Executive Intelligence Review
This article appears in the October 15, 2004 issue of Executive Intelligence Review.

Rep. Hunter Backs Water Scarcity,
Not Solutions

by Marcia Merry Baker

One of the long-time U.S. Congressmen from the U.S.-Mexico border region, prominent for promoting water scarcity, in effect, by opposing new water infrastructure, is Republican Rep. Duncan Hunter of Southern California. Hunter has represented the 52nd C.D. since 1981. Until 2001, his district included the Imperial Valley Irrigation District—the world famous high-tech farming region in the desert—as well as part of San Diego County, a leading urban center in a water-short region.

Re-districting after the 2000 Census took the Imperial Valley out of Hunter's San Diego C.D. But, simply by location, Hunter has all along been in a catbird seat for formulating Federal water policy—regionally and nationally—from which position he has consistently acted against the public interest in developing new water supplies; he has strenuously advocated "sharing scarcity."

Hunter's terminology for this is, "water transfers." By the term, he refers not to continental-scale inter-basin transfers of ample water to wherever needed, nor to transfers of high-tech desalinated seawater to inland users. Instead, he means transferring limited amounts from one water-short group of users to another. Hunter's policy is the very western water policy decreed, as of the 1970s, by synarchist financial interests; most prominently by the Federal Reserve.

For example, a 1979 Symposium held by the Federal Reserve Bank of Kansas City, "Western Water Resources: Coming Problems and the Policy Alternatives," denounced the very idea of large-scale inter-basin transfers of water. In particular, "colossal concepts such as NAWAPA will not be practicable," decreed the bankers. In place of new water supplies, they proposed deregulated "water markets," to price and sell local transfers of water already in use. In October 1992, a new Federal water market law gave permission to deregulate California's Central Valley Project—the largest Federal water program in the United States—and to create a new "water market."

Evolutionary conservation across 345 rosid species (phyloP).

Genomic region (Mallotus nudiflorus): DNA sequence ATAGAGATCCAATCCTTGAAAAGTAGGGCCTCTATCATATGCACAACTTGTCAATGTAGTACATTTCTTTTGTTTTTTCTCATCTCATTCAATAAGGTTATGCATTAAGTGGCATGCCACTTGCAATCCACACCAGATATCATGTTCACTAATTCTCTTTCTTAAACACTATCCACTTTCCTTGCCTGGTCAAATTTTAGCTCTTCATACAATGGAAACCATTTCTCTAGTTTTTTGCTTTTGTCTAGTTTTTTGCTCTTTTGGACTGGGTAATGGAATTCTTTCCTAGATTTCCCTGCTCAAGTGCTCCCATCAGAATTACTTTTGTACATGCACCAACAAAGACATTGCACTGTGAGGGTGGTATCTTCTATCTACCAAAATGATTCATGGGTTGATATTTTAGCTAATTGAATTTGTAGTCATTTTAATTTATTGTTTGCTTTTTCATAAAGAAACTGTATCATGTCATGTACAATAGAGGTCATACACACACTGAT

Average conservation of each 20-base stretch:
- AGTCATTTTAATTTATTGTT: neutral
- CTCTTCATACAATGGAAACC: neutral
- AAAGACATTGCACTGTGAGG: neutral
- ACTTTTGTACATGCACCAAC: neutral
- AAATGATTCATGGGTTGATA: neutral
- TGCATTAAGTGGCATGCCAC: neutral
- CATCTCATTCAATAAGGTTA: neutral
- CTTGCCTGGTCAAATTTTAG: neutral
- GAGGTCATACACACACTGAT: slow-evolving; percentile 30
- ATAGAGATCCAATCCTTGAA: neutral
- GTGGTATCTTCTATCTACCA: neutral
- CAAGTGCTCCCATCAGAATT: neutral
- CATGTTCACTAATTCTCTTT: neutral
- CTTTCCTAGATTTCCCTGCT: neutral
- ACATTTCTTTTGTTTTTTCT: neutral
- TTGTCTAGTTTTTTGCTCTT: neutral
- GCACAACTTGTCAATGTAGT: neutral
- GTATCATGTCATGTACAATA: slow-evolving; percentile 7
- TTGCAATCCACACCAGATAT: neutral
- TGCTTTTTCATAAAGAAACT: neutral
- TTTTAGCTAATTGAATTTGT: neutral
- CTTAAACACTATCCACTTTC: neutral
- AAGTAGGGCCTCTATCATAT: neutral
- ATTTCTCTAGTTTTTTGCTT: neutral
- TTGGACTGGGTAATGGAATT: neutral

Shrinking Imperial Valley

An attorney, Hunter has applied himself to legalistic arrangements to facilitate the new major Southern California water transfer—shifting significant amounts of the Lower Colorado River flow in California, from farm use in the Imperial Valley, to urban use in San Diego County, whose residents are among 16 million covered by the Metropolitan Water District of Southern California. The San Diego-Imperial Valley deal is the largest such transfer of water in the nation's history.

Hunter himself described this trade-off process, in his December 2001 "Thank you, Imperial Valley " good-bye speech to former constituents: "As you know, the Imperial Irrigation District has brokered an agreement with other Southern California water agencies to send Colorado River water to urban areas. I have been working closely with these officials on this very complex program. Water is central to the future of Imperial Valley and it is important that our farmers hold on to their water rights.... Allowing precious farm land to remain idle for conservation purposes [that is, out-of-production because of absence of water] can become a very slippery slope. I am hopeful, however, that the final agreement will contain the necessary assurances for the Valley and serve as a model for future water transfers throughout the nation."